Governor Cox speaks on drought and GSL

In response to criticism of Utah’s water conservation efforts, Governor Cox admitted “I think we got a little lackadaisical.” It was frustrating for many to read his comments reported in the Tribune on how “tough” it has been to get 3 million residents on board with shifting the paradigm when it comes to water usage, when in reality, residents and activist groups have been calling on local governments to change the playbook for years. The legislature’s “develop at all costs” mindset and practices landed us in this situation, as did their prioritization of the fossil fuel industry over environmental and human health. 

While it is encouraging to hear government officials express understanding of the seriousness of the issue, they still seem unwilling to make changes where they matter most, such as agriculture. When asked about agriculture’s role in water usage, Governor Cox gave an answer that didn’t inspire much hope for change on that front. “One of the things we learned during this pandemic is that we need to be able to grow some of our own food here in this state,” Cox said. “It’s really important, as supply chains broke down, to make sure that we’re doing that.” Rather than taking practical steps in reducing production of water high crops such as alfalfa, the legislature is assessing “quick-fix” fallacies like piping ocean water in to save the Great Salt Lake.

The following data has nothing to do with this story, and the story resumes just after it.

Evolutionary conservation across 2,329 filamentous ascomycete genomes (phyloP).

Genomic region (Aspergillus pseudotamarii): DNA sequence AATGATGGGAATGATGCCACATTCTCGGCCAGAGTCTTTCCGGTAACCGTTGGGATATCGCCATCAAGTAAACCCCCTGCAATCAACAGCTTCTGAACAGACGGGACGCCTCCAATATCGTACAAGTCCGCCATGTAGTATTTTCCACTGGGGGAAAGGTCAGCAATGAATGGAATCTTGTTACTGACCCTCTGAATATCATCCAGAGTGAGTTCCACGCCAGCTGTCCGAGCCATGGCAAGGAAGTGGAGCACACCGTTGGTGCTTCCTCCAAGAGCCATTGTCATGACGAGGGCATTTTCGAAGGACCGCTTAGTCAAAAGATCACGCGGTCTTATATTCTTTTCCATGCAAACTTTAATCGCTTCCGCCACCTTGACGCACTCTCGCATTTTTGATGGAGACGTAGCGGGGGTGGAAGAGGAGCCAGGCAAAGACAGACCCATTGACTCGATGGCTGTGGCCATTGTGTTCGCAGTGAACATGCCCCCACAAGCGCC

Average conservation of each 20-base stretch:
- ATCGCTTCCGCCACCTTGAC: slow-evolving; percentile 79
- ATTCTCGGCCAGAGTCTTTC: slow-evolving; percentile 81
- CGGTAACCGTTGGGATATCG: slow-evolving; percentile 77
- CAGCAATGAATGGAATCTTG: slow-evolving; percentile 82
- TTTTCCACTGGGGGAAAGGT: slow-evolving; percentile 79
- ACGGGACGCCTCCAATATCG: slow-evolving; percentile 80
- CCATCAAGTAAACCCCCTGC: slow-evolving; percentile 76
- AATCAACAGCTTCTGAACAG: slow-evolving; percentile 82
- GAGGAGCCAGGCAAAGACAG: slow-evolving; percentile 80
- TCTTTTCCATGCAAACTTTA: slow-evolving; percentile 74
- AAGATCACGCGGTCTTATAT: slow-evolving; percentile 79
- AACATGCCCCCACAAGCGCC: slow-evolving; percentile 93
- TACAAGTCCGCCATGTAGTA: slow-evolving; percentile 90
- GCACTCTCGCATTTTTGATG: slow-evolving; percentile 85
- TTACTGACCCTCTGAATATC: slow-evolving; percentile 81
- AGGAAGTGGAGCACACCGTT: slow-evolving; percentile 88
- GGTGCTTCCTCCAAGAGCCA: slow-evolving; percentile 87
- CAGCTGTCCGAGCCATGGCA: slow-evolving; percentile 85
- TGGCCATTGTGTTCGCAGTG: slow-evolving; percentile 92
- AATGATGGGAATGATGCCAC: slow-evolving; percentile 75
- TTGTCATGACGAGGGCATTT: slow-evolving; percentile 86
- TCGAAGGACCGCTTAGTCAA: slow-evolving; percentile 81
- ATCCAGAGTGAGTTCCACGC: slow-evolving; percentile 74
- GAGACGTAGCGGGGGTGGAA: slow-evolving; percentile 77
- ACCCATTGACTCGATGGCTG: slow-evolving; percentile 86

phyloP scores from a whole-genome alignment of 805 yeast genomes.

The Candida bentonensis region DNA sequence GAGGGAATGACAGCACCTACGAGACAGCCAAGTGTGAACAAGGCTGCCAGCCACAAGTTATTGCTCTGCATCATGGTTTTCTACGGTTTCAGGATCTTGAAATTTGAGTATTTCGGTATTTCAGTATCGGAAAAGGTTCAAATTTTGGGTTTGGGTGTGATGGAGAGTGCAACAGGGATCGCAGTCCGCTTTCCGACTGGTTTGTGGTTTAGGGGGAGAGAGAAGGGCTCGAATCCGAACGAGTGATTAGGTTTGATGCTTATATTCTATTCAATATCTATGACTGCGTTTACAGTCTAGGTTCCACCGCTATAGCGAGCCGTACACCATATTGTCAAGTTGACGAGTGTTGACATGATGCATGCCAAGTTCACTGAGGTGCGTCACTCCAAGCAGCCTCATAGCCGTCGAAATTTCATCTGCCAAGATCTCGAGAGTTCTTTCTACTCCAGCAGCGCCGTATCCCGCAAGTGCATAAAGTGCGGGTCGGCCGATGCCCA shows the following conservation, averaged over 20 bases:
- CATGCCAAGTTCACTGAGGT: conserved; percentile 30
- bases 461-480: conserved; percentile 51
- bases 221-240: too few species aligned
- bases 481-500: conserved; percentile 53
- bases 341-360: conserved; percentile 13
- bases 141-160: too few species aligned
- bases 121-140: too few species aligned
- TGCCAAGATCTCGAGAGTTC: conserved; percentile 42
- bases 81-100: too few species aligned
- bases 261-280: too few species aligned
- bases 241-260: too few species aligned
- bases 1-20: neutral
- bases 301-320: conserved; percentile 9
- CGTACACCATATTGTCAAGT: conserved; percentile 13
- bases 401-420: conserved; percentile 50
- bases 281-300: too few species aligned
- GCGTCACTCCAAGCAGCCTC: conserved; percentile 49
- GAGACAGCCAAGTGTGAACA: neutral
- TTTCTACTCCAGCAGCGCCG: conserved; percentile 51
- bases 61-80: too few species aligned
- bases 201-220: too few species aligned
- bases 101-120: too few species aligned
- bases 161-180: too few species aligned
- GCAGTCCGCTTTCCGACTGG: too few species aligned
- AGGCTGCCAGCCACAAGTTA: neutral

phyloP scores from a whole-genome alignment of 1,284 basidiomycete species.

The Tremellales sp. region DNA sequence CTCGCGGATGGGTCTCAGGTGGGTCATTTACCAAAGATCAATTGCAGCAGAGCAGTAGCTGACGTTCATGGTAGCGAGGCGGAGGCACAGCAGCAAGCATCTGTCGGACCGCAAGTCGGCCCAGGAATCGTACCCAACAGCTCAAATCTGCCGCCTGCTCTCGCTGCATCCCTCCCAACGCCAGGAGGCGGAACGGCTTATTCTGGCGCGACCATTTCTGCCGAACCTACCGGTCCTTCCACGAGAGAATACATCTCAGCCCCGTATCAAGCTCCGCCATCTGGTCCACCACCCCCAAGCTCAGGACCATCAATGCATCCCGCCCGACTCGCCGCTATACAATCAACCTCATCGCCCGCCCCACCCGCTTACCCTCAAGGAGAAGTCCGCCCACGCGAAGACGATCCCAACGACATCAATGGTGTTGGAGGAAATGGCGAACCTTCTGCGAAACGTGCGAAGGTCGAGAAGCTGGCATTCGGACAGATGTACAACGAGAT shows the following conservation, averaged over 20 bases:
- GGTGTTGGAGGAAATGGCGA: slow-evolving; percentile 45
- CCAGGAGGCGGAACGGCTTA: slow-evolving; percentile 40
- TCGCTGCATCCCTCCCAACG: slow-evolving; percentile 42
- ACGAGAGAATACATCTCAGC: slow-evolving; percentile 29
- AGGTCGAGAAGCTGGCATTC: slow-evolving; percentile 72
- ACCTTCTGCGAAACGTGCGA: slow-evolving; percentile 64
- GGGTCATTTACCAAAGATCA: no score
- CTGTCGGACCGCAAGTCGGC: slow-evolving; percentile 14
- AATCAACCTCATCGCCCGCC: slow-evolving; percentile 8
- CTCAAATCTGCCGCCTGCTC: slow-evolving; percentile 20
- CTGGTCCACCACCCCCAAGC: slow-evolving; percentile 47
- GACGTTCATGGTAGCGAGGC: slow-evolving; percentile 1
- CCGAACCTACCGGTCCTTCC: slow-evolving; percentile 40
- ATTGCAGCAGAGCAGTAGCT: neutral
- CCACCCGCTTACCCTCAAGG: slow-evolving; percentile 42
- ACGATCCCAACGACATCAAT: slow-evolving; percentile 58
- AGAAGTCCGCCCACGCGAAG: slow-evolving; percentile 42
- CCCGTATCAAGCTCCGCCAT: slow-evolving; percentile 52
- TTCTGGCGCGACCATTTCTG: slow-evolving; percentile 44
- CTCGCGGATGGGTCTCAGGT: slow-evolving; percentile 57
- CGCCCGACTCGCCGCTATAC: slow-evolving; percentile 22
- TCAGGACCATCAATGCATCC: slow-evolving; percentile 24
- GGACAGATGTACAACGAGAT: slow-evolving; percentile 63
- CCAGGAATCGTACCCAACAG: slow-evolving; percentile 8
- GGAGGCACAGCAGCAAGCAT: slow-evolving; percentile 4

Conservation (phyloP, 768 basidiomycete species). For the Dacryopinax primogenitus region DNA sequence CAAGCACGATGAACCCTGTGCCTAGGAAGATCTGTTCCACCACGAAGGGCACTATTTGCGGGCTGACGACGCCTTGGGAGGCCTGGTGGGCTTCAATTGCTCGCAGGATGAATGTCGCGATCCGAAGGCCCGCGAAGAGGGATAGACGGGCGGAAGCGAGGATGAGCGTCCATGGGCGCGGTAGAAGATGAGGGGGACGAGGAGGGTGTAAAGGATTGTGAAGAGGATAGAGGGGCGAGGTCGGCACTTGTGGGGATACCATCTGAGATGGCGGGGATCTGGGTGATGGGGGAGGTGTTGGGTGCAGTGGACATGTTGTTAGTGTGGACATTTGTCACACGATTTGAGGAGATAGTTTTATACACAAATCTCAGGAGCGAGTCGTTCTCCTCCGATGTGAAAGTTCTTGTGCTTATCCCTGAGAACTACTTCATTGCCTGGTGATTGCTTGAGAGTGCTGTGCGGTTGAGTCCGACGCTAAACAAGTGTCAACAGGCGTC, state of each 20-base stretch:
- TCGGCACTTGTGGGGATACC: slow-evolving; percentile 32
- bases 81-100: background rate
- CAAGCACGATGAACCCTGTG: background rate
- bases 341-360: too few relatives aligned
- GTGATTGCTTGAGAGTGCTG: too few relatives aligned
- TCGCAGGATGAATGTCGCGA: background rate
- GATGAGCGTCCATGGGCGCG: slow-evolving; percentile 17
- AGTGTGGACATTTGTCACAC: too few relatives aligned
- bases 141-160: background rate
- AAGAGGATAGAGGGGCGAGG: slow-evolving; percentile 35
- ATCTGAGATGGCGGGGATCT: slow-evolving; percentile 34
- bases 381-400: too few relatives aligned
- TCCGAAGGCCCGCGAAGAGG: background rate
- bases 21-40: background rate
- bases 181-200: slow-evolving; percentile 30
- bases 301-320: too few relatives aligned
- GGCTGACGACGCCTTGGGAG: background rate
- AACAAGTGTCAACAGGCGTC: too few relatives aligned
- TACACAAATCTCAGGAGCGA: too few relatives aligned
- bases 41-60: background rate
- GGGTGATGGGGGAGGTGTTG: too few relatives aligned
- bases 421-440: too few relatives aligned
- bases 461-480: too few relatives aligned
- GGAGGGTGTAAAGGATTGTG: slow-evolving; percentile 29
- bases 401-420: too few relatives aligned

A 2015 report showed that 82% of water in Utah goes to agriculture. Photo by arbyreed on Flickr.

His answer to the Tribune regarding climate change’s role was also less than encouraging. “Most people have no idea,” he said, “that in 1963, it was almost as low as it is right now.”

“Climate patterns change,” Cox continued. “And right now, we’re in a dry climate pattern that could shift over time. We don’t know. We’re hopeful, but we have to do everything possible to save that lake right now.” As stated in the above article, research shows that 42% of the megadrought we are facing is due to human caused climate change. We need our government to understand that impact and make the necessary changes where the fossil fuel industry is concerned. 

Read more about what conservation efforts are taking place.